NORA: Needs, Organizational forms, and Resources for Abundance
Needs, Organizational forms, and Resources for Abundance – the aim of this wiki is to provide an information resource allowing people to find appropriate organizational forms and techniques in order to meet the needs of humans and other living things equitably, and to use resources sustainably, that is, to work toward abundance. In addition, through linking of CAN member profiles, it will become possible to find people from whom to learn or with whom to collaborate in order to put solutions into practice.
At present, this database is just getting started; we need people with an interest in building it up! We also acknowledge gratefully the help of the P2P Foundation in providing an initial place to start building NORA.
For guidelines on how contributions are to be organized and formatted, see the Guidelines for NORA Contributors
Needs of All Living Organisms
The following are needs that we must take care to meet not only for humans, but also for animals and plants (i.e., to make sure that animals and plants have the habitats they need where there is clean air and water, where food sources are there, and from which they can reach other habitats if needed, as in seasonal migrations).
- Clean air to breathe
- Clean water to drink, for cleanliness, for cooking and as habitat
- Sufficient and nutritious food, appropriate to one’s cultural preferences and taste
- Being at home in the place where one lives
- Mobility to reach the places one needs to go, with appropriate modes of transportation
The following are either strictly human needs, or needs that we share with animals and plants but that are typically provided for if their needs for habitat are satisfied.
- Security from bodily, emotional, and mental harm; this includes security when one cannot take care of oneself (e.g., in infancy and childhood, in old age, or due to illness or disability)
- Clothing appropriate to one’s cultural and individual preferences, and the climate
- Shelter/housing appropriate to one’s cultural and individual preferences, and the climate
- Physical and mental health, and access to appropriate care in the case of illness or disability
- Supportive relationships with other people, relationships that empower, that contribute to a gain in personal energy rather than an energy drain
- Self-expression, ranging from bodily movement and facial expressions, speaking, writing, the arts, crafts, to major life choices
- Opportunities to learn anything and everything relevant to one's life
- Meaningful livelihoods that allow people to meet their other needs
- Participation in collective economic and political decision-making
- Having enough time to relax, to think, to imagine, to enjoy life, to play, to be alone
- Contemplative/Spiritual connection with one’s deeper self and with a transcendent unity
- air quality near the Earth’s surface
- air quality affecting the ozone layer
- gaseous composition of the atmosphere, including greenhouse gases
- fresh water (surface, groundwater)
- brackish and estuarine water
- marine water
- ice (glaciers, ice caps, permafrost)
- land for agriculture and forestry (annual crops, horticulture, gardens, orchards, grazing and range land, forest plantations, freshwater aquaculture etc.)
- land for nature preservation
- land used for mining
- land used for industrial manufacturing and energy generation
- urban (residential and commercial) land
- land used for waste disposal
- The Intelligent Product System (IPS)
- landscape as integrated land use
- fossil fuels
- solar (photovoltaic, solar thermal, building design)
- wind energy (used for wind power, sailing ships)
- energy from water (hydroelectric energy from rivers, tides, ocean currents)
- geothermal energy
- energy from biological sources (wood and other fuels, organic waste)
- animal power
- human power (e.g., cycling, seesaws to power water pumps)
- iron and other ferrous metals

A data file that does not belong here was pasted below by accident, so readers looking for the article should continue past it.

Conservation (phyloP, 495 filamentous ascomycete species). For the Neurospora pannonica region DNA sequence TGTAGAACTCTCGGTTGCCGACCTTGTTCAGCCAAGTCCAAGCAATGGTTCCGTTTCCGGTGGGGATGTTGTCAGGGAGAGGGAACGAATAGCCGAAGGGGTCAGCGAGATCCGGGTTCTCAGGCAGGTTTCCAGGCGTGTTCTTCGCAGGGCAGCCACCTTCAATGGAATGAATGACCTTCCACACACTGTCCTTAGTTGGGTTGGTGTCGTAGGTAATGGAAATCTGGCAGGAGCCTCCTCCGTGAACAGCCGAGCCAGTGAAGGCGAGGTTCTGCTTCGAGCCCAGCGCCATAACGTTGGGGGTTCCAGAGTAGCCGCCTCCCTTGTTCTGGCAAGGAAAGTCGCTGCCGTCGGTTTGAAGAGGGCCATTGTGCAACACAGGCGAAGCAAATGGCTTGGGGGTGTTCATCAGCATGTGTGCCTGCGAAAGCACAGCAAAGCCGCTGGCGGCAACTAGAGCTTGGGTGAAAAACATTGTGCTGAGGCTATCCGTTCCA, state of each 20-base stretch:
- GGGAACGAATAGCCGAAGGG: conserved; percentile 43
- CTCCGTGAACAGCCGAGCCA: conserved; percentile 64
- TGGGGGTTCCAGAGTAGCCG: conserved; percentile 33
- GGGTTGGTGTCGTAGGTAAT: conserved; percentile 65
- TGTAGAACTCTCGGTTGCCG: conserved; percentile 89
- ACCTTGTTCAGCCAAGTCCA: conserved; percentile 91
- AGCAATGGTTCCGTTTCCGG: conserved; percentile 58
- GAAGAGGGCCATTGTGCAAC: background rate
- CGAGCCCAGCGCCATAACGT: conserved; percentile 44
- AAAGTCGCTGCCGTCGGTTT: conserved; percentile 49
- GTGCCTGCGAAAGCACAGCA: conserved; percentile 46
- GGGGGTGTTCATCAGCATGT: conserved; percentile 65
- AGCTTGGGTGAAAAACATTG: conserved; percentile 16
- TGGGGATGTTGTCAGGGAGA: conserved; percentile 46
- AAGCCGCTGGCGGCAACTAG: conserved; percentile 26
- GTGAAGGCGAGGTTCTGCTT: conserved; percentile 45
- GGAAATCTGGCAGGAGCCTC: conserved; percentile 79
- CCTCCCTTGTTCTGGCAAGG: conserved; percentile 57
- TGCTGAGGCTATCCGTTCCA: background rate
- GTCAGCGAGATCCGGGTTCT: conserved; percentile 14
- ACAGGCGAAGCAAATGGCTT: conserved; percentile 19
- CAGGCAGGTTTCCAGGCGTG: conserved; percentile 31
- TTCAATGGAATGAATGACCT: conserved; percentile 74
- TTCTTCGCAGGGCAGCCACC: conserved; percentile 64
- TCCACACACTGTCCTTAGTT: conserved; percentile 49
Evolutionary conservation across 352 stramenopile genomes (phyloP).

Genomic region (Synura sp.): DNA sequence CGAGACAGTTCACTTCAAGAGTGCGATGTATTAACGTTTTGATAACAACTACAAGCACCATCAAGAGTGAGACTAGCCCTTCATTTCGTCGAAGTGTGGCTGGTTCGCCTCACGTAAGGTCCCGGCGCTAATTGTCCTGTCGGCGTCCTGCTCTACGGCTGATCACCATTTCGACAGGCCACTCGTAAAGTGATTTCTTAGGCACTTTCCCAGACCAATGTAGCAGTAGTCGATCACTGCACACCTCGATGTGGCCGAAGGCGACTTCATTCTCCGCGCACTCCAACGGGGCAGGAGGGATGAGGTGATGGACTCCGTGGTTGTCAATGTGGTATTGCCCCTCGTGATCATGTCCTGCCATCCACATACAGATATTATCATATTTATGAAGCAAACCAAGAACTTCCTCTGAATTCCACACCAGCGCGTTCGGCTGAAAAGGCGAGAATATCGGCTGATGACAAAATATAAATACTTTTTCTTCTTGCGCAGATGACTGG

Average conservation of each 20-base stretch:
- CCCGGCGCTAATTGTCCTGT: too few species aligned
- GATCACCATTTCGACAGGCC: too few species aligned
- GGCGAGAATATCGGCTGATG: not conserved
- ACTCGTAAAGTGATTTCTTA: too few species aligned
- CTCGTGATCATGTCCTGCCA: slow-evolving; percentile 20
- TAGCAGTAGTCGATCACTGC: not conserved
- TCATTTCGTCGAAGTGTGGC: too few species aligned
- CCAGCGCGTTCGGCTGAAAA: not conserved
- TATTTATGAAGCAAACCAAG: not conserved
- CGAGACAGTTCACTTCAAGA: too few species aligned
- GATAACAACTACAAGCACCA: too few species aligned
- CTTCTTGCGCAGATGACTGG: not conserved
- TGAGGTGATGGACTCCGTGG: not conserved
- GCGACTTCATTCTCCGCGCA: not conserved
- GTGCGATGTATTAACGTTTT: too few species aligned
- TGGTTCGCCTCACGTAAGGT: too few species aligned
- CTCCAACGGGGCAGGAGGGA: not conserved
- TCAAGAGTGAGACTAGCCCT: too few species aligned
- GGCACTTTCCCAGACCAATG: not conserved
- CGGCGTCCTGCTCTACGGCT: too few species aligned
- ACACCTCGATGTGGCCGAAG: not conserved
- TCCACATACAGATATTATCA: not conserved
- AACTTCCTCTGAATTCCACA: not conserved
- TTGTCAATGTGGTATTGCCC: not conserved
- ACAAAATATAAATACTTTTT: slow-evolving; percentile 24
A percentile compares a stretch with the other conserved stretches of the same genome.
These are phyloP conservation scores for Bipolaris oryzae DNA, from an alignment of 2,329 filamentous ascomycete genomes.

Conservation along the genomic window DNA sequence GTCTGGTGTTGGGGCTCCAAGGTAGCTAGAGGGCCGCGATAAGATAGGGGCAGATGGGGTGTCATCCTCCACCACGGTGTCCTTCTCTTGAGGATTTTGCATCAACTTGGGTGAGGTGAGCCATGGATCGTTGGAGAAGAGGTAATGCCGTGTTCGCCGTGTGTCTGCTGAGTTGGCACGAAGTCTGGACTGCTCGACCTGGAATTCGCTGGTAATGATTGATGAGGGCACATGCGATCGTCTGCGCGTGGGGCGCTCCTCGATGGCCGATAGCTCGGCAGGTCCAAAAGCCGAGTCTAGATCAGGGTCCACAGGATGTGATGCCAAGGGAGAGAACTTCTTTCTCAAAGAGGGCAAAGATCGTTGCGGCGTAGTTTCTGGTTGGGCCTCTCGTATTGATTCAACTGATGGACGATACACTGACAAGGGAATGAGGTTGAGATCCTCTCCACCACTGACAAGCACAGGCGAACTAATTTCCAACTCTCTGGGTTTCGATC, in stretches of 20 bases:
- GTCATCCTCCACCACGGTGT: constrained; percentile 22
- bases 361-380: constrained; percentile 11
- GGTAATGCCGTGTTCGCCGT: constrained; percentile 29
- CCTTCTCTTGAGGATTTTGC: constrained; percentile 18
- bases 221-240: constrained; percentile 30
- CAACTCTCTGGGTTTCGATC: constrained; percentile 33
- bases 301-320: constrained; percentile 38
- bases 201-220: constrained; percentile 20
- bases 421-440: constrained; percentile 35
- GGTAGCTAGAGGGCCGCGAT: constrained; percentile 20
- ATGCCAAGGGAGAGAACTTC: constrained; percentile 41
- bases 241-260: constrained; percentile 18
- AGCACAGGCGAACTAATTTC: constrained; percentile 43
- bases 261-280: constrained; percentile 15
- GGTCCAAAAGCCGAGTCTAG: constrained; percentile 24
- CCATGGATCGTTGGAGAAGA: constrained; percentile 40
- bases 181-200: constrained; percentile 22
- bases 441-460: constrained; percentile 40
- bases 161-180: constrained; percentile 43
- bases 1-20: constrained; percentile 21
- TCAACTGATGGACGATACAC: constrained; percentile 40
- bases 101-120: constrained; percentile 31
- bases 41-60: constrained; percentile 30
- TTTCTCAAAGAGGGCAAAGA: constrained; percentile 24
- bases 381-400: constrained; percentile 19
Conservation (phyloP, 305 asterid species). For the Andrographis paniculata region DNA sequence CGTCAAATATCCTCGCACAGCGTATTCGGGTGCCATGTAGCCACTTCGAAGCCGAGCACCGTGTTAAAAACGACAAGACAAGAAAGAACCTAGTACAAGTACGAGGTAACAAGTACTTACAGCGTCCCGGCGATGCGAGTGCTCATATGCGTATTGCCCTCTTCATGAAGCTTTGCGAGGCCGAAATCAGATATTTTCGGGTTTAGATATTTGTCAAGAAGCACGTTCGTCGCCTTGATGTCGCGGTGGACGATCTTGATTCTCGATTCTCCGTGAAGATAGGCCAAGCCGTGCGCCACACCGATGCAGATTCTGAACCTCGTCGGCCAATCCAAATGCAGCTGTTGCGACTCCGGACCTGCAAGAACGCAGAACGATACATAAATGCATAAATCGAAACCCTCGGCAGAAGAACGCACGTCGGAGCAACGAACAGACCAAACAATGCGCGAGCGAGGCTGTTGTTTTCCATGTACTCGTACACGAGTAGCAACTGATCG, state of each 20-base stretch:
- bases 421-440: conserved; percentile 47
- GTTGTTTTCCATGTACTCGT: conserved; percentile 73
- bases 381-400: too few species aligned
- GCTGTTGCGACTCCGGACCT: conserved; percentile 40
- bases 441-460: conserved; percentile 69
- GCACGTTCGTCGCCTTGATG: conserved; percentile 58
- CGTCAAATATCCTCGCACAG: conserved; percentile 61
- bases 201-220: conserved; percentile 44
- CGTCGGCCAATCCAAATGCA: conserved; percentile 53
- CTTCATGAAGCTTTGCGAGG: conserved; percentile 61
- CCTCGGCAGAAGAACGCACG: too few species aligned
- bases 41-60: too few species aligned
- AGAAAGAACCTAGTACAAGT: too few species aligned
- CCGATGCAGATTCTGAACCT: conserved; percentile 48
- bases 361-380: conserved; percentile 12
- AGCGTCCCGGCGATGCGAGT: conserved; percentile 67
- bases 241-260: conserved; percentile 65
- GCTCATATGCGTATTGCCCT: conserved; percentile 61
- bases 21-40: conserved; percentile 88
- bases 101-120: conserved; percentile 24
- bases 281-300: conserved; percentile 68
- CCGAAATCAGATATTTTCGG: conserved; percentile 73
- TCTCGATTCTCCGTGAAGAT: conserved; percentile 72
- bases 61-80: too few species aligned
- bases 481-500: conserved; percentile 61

- non-ferrous metals
- rare earths
- common rocks and gravel (e.g., granite, marble, slate)
Living things (plants, animals, fungi, micro-organisms)
- crop plants (genetic diversity and resilience)
- domesticated animals (genetic diversity and resilience)
- plant species (as well as larger taxonomic groups or vegetation types)
- animal species (as well as larger taxonomic groups)
- species of fungi (mushrooms, yeasts etc.)
- micro-organisms (protozoans, bacteria, etc.)
- habitats and ecosystems
- buildings and the spaces around them
- transportation infrastructure
- communications and information infrastructure
- the built structures of cities, towns, villages, hamlets.
- vehicles and transport equipment
- furniture and household appliances
- industrial equipment and machinery
- repositories of knowledge (libraries)
- works of art, craft, cultural artifacts etc.
- algorithms and programs
In order to use resources to meet needs (in whichever way those may be defined), a host of organizational forms are required. In an economy that uses commons approaches to meet the needs of humans and other life forms on this planet while using resources sustainably, existing organizational forms may be used, modified, or discarded, while other new forms are created. The organizational forms below refer to forms that may be organized either in hierarchical and unsustainable ways, or as commons where all relevant stakeholders can participate in decision-making and share in the benefits and responsibilities of using resources sustainably. More detailed discussion of each organizational form will focus on how they can be managed as commons, or be transformed to approximate a commons.
Each of the clusters listed below includes a huge diversity of economic activities, but the relationships among producers on the one hand and users/customers on the other are somewhat similar within each category. The links of the main clusters will lead to analyses of how each cluster relates to the other clusters, who the relevant stakeholders are within the cluster, which of them are empowered or disempowered by currently dominant versions of those organizational forms (i.e., how abundance and scarcity are distributed), and links to further pages on commons-based organizational forms within the cluster.
Self-provisioning by individuals, households or larger groups
Breathing the air, drinking water from an openly accessible source, growing one's own food, cooking and other work in the household, parenting, taking care of elderly or ill people in the household, DIY, household-level renewable energy systems, building one's own shelter, consumer cooperatives and buying clubs, fab-labs, etc.